It’s easy to tut-tut over the remarkable run of Tesla’s stock. Here’s a company that makes a few thousand cars per week, that hasn’t demonstrated it can mass-produce an affordable car, that routinely loses money, and whose chief executive is split among several other ventures. Yet it sports a market capitalization of about $48 billion. That’s more than Ford is worth and almost as much as General Motors—and briefly this week, it soared higher than both. Making this all the more shocking is that in the most recent quarter, GM and Ford reported revenues that were nearly 20 times those of Tesla, and both posted significant profits.
Tesla’s ludicrous-mode stock rally has caused many veteran Wall Street observers to question the wisdom of buying a stock so richly valued, as James Stewart did last week in the New York Times. But there’s a part of the equation that they’re missing. The reason that Tesla is worth as much as General Motors and Ford isn’t just that Tesla is worth a lot given its financial size; it’s also that General Motors and Ford aren’t worth that much given their financial sizes.
As much as investors are buying into the Tesla story, they’re reluctant to buy into the stories of GM and Ford, which trade at a paltry 5.7 and 9.8 times earnings. That’s because those companies still carry some of the heavy baggage that lead them into a deep crisis less than a decade ago—baggage that you won’t find in Tesla’s trunk. Both are exposed to broad consumer markets in an aging, uneven economic expansion, and both spend huge sums of money on items that Tesla doesn’t.
These days, companies of all sizes in all industries use technology and their understanding of market dynamics to produce just enough inventory to satisfy demand and restock quickly. Otherwise you tie up capital unnecessarily and risk getting stuck with inventory you can’t sell—which kills profits. Tesla sells every car it makes almost immediately and has paid reservations for hundreds of thousands of vehicles it has yet to make. Its customers, in other words, are funding the construction of the vehicles.
By contrast, General Motors reported 926,170 vehicles in inventory at the end of March—enough to meet sales demand for 98 days. Ford reported 701,801 vehicles in inventory about the same time, enough to meet sales demand for 80 days. Those figures represents tens of billions in capital tied up for months at a time.
Of course, when you have lots of inventory and sales slow unexpectedly—as they have this year—you have to cut prices aggressively to move vehicles off the lots. And that hurts profits, too. Whereas Tesla generally avoids significant discounts, GM said that in March 2017 incentives (read: discounts) were 13.9 percent of the average transaction price; the average incentive Ford offered in March 2017 was up $1,800 from last year.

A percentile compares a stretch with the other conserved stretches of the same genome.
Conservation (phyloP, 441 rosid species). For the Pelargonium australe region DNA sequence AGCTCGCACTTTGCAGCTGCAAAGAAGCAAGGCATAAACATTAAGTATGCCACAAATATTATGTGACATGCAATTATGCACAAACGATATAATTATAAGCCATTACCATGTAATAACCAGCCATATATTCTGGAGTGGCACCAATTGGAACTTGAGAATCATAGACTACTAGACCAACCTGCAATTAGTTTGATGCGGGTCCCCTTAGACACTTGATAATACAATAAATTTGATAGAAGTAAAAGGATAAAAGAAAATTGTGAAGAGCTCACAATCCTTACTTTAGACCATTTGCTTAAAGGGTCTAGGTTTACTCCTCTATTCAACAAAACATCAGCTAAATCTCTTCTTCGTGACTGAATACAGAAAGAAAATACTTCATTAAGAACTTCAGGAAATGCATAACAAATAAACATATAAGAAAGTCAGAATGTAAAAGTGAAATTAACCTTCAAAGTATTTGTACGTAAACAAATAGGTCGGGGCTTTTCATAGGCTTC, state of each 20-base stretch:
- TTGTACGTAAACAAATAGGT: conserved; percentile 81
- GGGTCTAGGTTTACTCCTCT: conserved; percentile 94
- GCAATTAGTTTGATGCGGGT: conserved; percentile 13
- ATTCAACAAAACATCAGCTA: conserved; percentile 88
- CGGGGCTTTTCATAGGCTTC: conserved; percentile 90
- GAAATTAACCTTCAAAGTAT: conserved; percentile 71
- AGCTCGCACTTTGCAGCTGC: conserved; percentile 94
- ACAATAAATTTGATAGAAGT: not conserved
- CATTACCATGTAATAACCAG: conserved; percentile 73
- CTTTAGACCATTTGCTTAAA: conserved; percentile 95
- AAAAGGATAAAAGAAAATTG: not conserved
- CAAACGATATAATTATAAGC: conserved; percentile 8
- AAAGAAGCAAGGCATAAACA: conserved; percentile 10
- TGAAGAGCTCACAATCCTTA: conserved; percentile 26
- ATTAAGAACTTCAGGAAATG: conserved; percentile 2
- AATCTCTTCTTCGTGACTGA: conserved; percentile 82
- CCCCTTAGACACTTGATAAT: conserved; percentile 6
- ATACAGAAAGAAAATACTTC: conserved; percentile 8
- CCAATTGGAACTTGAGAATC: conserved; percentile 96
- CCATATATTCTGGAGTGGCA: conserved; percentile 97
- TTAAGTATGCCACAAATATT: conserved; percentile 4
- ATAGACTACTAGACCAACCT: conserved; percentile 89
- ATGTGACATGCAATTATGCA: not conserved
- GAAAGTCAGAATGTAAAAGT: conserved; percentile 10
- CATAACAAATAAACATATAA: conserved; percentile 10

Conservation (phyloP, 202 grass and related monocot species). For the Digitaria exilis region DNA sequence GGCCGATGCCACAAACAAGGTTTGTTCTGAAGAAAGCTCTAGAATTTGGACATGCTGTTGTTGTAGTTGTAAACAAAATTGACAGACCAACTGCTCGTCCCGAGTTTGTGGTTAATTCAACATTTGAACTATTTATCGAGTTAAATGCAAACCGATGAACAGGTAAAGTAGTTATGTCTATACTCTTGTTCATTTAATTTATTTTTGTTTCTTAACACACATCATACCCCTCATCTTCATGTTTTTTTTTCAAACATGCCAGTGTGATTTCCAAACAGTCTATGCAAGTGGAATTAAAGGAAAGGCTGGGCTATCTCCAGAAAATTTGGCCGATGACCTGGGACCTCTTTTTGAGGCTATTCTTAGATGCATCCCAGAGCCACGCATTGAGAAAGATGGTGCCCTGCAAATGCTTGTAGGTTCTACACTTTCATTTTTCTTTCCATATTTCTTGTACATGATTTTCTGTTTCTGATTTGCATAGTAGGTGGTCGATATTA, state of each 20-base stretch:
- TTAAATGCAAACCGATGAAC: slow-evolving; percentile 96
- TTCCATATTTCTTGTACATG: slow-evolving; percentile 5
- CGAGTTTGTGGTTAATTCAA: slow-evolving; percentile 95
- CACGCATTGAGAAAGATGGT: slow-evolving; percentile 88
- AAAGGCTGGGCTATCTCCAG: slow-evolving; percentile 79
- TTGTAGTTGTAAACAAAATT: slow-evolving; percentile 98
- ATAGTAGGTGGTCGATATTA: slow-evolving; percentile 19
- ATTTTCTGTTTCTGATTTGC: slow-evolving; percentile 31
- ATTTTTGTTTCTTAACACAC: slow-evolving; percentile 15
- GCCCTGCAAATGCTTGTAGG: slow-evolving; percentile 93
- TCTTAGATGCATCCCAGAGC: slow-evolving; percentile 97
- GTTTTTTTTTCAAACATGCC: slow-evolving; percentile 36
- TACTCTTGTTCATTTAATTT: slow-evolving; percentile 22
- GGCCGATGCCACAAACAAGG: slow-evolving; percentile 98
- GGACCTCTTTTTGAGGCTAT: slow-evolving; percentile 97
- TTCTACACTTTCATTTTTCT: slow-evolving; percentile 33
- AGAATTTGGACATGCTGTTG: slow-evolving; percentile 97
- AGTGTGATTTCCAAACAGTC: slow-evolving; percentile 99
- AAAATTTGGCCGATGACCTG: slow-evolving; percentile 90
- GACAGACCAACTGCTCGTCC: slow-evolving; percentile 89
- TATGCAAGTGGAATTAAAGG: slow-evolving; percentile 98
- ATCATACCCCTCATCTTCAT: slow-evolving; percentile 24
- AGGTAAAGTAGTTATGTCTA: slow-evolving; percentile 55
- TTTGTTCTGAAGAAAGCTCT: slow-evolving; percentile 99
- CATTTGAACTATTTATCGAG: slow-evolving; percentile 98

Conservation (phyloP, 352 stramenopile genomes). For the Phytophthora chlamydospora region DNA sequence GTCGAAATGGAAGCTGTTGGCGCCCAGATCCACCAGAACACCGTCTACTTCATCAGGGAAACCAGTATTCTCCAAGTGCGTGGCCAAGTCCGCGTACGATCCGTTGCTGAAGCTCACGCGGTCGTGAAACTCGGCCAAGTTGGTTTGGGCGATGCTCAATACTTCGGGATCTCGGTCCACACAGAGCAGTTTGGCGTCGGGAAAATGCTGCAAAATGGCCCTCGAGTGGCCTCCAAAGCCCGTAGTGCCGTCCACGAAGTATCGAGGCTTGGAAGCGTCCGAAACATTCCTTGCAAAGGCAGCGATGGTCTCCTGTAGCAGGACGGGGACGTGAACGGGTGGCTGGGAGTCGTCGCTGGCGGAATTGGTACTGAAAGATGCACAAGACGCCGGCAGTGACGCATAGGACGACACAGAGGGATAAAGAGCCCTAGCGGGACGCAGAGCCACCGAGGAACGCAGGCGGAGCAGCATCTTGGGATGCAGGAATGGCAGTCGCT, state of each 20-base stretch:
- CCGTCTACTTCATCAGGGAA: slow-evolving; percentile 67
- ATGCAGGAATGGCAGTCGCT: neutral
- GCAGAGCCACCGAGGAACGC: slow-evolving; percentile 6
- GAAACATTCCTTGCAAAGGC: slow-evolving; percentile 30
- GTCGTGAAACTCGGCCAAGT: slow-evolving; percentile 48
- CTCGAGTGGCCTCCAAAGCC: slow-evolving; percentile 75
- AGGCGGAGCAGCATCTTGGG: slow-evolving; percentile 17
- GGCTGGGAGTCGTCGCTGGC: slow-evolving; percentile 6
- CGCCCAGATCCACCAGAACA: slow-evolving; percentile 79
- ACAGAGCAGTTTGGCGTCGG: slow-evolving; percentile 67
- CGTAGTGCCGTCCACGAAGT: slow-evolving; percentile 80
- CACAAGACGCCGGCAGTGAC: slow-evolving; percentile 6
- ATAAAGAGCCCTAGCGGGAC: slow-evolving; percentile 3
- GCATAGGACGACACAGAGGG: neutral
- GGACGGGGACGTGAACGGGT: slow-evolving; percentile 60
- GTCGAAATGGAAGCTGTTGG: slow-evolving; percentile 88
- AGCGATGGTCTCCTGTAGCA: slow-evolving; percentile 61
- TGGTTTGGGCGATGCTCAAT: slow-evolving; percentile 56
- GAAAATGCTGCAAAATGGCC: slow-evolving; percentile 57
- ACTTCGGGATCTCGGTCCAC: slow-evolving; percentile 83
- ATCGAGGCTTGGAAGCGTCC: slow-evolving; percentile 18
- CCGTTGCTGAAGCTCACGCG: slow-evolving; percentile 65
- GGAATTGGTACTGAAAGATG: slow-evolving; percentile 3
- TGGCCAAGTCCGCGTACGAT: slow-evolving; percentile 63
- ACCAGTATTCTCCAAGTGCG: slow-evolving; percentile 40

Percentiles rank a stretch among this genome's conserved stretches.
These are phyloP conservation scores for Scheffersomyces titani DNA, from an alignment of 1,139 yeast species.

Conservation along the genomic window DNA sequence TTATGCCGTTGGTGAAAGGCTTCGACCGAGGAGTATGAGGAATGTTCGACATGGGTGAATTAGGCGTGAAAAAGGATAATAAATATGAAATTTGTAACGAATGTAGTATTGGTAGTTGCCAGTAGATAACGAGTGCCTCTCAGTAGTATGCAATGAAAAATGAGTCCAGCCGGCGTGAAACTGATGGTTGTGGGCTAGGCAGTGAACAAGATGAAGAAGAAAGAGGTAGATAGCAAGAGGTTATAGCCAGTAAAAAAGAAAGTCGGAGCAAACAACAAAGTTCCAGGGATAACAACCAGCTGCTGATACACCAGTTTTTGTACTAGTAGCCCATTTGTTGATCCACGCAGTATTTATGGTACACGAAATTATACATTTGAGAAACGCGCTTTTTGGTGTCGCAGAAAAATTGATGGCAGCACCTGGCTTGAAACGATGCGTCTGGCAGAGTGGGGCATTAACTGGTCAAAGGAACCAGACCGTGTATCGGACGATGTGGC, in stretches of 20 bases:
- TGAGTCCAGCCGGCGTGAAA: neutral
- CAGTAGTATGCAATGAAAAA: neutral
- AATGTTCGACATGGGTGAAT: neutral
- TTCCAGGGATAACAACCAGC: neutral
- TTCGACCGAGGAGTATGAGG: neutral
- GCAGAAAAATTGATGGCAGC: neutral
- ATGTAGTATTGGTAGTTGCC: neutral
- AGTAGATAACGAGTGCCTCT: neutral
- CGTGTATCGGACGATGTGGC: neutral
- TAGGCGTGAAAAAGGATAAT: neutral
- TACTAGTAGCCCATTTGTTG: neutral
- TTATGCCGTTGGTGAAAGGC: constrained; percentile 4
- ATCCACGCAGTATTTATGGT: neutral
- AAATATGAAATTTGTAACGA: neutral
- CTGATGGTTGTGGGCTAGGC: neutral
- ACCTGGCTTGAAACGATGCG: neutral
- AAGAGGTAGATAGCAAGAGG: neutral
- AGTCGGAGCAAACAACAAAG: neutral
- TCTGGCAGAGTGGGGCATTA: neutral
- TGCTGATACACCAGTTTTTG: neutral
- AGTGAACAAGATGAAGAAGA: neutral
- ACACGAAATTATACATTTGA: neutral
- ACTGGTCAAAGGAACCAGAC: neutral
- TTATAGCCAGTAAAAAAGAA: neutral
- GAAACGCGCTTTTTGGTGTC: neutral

Incentives alone aren’t enough to induce people to buy new cars. You have to offer them cheap financing. And, once again, this is a potential problem for the big automakers. With the economy eight years into an expansion and auto sales at record-high levels, automakers seeking new buyers for mid-priced cars have to turn to people who may not be the best credit risks. In 2016, the share of new auto loans issued to customers with subprime credit scores rose significantly, and some lenders are pulling back. These developments have little effect on Tesla’s sales but could have a significant impact on the revenues of General Motors and Ford.
What’s more, GM and Ford willingly burden themselves with a recurring legacy cost that Tesla avoids: advertising. Tesla spends money on marketing, but it doesn’t advertise much. In 2015, GM and Ford ranked third and fifth on Advertising Age’s list of the largest U.S. advertisers, respectively, spending a combined $7.2 billion—a sum greater than Tesla’s revenues of $7 billion for all of 2016.
Of course, in some ways the big automakers have changed a great deal since the recession: They’re leaner, better managed, and more savvy about managing their debt loads. But they haven’t fundamentally altered their business models or cost structures in a way that insulates them from disruption or long-term risks. They pump out huge quantities of vehicles, make most of their profits from gas-guzzling pickups and SUVs, and rely on incentives, credit, and advertising to move inventory off the lot. It’s a model that works in good times, but that proves disastrous when economic growth stalls or gas prices spike. Stock markets are famously futures markets. And it’s possible General Motors and Ford are only worth roughly as much as Tesla because investors don’t believe the companies have done enough to make themselves future-proof.